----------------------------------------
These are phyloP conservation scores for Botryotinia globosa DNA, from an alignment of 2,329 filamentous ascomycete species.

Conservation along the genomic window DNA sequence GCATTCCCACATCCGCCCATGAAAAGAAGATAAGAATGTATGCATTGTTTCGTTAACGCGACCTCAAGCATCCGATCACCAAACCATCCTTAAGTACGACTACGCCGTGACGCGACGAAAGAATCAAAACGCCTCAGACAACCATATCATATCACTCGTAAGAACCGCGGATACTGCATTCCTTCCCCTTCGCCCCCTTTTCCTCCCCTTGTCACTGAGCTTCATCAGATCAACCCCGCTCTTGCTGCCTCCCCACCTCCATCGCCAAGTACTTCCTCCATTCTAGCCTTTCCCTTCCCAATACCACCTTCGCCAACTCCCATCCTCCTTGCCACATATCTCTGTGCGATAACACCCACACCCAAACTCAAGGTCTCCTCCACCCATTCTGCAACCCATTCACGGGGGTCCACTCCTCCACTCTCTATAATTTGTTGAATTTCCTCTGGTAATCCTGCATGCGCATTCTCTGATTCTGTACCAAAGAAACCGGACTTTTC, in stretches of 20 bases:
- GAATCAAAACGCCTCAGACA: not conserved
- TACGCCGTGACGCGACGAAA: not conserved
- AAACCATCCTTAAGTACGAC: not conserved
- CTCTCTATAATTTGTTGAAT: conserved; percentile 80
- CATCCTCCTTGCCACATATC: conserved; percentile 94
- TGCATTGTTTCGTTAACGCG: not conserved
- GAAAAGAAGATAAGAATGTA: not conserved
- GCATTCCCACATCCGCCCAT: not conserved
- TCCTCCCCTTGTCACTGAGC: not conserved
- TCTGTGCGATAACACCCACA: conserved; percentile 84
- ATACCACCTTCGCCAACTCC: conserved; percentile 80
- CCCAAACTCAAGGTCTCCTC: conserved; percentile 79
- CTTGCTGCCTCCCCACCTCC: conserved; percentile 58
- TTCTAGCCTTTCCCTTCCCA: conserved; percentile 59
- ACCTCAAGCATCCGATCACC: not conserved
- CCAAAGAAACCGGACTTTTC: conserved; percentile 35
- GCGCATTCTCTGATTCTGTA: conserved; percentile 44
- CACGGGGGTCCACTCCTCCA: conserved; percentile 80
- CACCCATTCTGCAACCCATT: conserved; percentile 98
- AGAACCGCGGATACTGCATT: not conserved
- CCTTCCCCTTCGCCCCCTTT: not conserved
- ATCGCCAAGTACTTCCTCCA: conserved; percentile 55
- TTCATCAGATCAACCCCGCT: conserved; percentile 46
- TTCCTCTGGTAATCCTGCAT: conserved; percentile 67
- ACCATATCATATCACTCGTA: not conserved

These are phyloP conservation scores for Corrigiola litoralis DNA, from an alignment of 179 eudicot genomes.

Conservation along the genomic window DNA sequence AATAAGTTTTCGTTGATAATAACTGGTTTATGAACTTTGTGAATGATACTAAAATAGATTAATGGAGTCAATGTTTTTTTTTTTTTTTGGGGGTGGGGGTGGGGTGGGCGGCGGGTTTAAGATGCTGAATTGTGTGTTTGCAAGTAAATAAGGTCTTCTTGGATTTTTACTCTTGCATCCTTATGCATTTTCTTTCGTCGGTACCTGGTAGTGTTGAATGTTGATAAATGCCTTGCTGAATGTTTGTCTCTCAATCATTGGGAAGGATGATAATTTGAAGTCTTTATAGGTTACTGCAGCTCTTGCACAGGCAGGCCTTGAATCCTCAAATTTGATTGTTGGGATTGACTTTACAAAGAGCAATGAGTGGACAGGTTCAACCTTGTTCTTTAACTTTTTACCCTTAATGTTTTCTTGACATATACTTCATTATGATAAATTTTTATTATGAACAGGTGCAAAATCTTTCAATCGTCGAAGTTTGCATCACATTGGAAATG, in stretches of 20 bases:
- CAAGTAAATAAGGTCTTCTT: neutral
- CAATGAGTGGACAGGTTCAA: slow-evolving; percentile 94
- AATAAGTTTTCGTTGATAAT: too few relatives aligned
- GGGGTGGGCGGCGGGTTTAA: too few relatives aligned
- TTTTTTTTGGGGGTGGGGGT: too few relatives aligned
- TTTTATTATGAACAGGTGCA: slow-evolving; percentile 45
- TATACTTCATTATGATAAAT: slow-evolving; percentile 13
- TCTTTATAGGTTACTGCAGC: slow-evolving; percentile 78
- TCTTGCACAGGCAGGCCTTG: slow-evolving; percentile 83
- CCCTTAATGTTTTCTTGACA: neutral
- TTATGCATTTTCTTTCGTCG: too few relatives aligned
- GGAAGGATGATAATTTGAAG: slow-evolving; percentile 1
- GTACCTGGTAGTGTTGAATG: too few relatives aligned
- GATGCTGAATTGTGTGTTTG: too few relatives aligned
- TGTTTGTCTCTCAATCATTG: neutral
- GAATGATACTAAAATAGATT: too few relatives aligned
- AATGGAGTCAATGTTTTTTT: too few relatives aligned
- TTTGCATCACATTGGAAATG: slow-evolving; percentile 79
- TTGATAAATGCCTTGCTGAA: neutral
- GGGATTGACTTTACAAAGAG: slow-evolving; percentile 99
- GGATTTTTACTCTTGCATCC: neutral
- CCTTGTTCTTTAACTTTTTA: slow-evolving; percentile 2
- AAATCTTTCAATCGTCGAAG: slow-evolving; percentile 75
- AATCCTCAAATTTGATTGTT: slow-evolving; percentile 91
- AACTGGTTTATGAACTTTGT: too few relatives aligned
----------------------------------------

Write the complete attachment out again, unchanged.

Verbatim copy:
These are phyloP conservation scores for Botryotinia globosa DNA, from an alignment of 2,329 filamentous ascomycete species.

Conservation along the genomic window DNA sequence GCATTCCCACATCCGCCCATGAAAAGAAGATAAGAATGTATGCATTGTTTCGTTAACGCGACCTCAAGCATCCGATCACCAAACCATCCTTAAGTACGACTACGCCGTGACGCGACGAAAGAATCAAAACGCCTCAGACAACCATATCATATCACTCGTAAGAACCGCGGATACTGCATTCCTTCCCCTTCGCCCCCTTTTCCTCCCCTTGTCACTGAGCTTCATCAGATCAACCCCGCTCTTGCTGCCTCCCCACCTCCATCGCCAAGTACTTCCTCCATTCTAGCCTTTCCCTTCCCAATACCACCTTCGCCAACTCCCATCCTCCTTGCCACATATCTCTGTGCGATAACACCCACACCCAAACTCAAGGTCTCCTCCACCCATTCTGCAACCCATTCACGGGGGTCCACTCCTCCACTCTCTATAATTTGTTGAATTTCCTCTGGTAATCCTGCATGCGCATTCTCTGATTCTGTACCAAAGAAACCGGACTTTTC, in stretches of 20 bases:
- GAATCAAAACGCCTCAGACA: not conserved
- TACGCCGTGACGCGACGAAA: not conserved
- AAACCATCCTTAAGTACGAC: not conserved
- CTCTCTATAATTTGTTGAAT: conserved; percentile 80
- CATCCTCCTTGCCACATATC: conserved; percentile 94
- TGCATTGTTTCGTTAACGCG: not conserved
- GAAAAGAAGATAAGAATGTA: not conserved
- GCATTCCCACATCCGCCCAT: not conserved
- TCCTCCCCTTGTCACTGAGC: not conserved
- TCTGTGCGATAACACCCACA: conserved; percentile 84
- ATACCACCTTCGCCAACTCC: conserved; percentile 80
- CCCAAACTCAAGGTCTCCTC: conserved; percentile 79
- CTTGCTGCCTCCCCACCTCC: conserved; percentile 58
- TTCTAGCCTTTCCCTTCCCA: conserved; percentile 59
- ACCTCAAGCATCCGATCACC: not conserved
- CCAAAGAAACCGGACTTTTC: conserved; percentile 35
- GCGCATTCTCTGATTCTGTA: conserved; percentile 44
- CACGGGGGTCCACTCCTCCA: conserved; percentile 80
- CACCCATTCTGCAACCCATT: conserved; percentile 98
- AGAACCGCGGATACTGCATT: not conserved
- CCTTCCCCTTCGCCCCCTTT: not conserved
- ATCGCCAAGTACTTCCTCCA: conserved; percentile 55
- TTCATCAGATCAACCCCGCT: conserved; percentile 46
- TTCCTCTGGTAATCCTGCAT: conserved; percentile 67
- ACCATATCATATCACTCGTA: not conserved

These are phyloP conservation scores for Corrigiola litoralis DNA, from an alignment of 179 eudicot genomes.

Conservation along the genomic window DNA sequence AATAAGTTTTCGTTGATAATAACTGGTTTATGAACTTTGTGAATGATACTAAAATAGATTAATGGAGTCAATGTTTTTTTTTTTTTTTGGGGGTGGGGGTGGGGTGGGCGGCGGGTTTAAGATGCTGAATTGTGTGTTTGCAAGTAAATAAGGTCTTCTTGGATTTTTACTCTTGCATCCTTATGCATTTTCTTTCGTCGGTACCTGGTAGTGTTGAATGTTGATAAATGCCTTGCTGAATGTTTGTCTCTCAATCATTGGGAAGGATGATAATTTGAAGTCTTTATAGGTTACTGCAGCTCTTGCACAGGCAGGCCTTGAATCCTCAAATTTGATTGTTGGGATTGACTTTACAAAGAGCAATGAGTGGACAGGTTCAACCTTGTTCTTTAACTTTTTACCCTTAATGTTTTCTTGACATATACTTCATTATGATAAATTTTTATTATGAACAGGTGCAAAATCTTTCAATCGTCGAAGTTTGCATCACATTGGAAATG, in stretches of 20 bases:
- CAAGTAAATAAGGTCTTCTT: neutral
- CAATGAGTGGACAGGTTCAA: slow-evolving; percentile 94
- AATAAGTTTTCGTTGATAAT: too few relatives aligned
- GGGGTGGGCGGCGGGTTTAA: too few relatives aligned
- TTTTTTTTGGGGGTGGGGGT: too few relatives aligned
- TTTTATTATGAACAGGTGCA: slow-evolving; percentile 45
- TATACTTCATTATGATAAAT: slow-evolving; percentile 13
- TCTTTATAGGTTACTGCAGC: slow-evolving; percentile 78
- TCTTGCACAGGCAGGCCTTG: slow-evolving; percentile 83
- CCCTTAATGTTTTCTTGACA: neutral
- TTATGCATTTTCTTTCGTCG: too few relatives aligned
- GGAAGGATGATAATTTGAAG: slow-evolving; percentile 1
- GTACCTGGTAGTGTTGAATG: too few relatives aligned
- GATGCTGAATTGTGTGTTTG: too few relatives aligned
- TGTTTGTCTCTCAATCATTG: neutral
- GAATGATACTAAAATAGATT: too few relatives aligned
- AATGGAGTCAATGTTTTTTT: too few relatives aligned
- TTTGCATCACATTGGAAATG: slow-evolving; percentile 79
- TTGATAAATGCCTTGCTGAA: neutral
- GGGATTGACTTTACAAAGAG: slow-evolving; percentile 99
- GGATTTTTACTCTTGCATCC: neutral
- CCTTGTTCTTTAACTTTTTA: slow-evolving; percentile 2
- AAATCTTTCAATCGTCGAAG: slow-evolving; percentile 75
- AATCCTCAAATTTGATTGTT: slow-evolving; percentile 91
- AACTGGTTTATGAACTTTGT: too few relatives aligned